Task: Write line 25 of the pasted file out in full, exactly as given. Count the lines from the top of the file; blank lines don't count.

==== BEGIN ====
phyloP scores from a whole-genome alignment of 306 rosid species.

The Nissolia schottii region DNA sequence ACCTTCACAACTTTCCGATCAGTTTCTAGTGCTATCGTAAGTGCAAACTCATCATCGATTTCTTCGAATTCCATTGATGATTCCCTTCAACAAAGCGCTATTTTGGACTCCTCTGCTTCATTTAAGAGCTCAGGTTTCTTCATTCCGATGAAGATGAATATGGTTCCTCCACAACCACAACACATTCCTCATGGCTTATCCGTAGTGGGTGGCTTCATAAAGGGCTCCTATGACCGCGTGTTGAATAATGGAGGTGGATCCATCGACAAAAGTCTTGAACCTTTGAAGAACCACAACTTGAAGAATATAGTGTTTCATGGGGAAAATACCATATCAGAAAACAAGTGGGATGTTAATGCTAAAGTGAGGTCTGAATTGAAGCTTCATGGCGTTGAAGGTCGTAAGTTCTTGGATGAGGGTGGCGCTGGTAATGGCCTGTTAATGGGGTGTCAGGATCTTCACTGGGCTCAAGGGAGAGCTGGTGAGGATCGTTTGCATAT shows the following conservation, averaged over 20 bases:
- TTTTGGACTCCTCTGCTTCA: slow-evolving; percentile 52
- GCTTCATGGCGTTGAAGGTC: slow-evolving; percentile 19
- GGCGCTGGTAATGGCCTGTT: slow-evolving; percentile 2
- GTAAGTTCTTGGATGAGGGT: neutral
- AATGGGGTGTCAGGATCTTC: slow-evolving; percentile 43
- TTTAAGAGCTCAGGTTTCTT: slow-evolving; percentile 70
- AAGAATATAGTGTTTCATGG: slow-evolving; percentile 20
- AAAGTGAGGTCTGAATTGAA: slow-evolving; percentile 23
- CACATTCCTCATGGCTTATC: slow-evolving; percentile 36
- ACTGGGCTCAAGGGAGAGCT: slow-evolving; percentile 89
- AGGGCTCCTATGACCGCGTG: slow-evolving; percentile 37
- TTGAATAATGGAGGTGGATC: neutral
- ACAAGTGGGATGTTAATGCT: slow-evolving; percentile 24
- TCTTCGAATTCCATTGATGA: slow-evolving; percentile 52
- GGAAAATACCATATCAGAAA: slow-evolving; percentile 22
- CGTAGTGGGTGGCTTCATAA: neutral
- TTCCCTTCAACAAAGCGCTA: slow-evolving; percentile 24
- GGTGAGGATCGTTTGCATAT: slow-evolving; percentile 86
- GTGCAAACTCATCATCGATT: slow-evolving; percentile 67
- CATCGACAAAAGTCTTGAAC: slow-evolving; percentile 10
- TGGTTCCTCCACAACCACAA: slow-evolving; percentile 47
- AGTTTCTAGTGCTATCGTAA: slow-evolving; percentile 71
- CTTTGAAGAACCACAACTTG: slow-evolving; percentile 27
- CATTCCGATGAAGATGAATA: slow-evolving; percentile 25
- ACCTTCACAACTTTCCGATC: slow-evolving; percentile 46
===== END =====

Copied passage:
- CTTTGAAGAACCACAACTTG: slow-evolving; percentile 27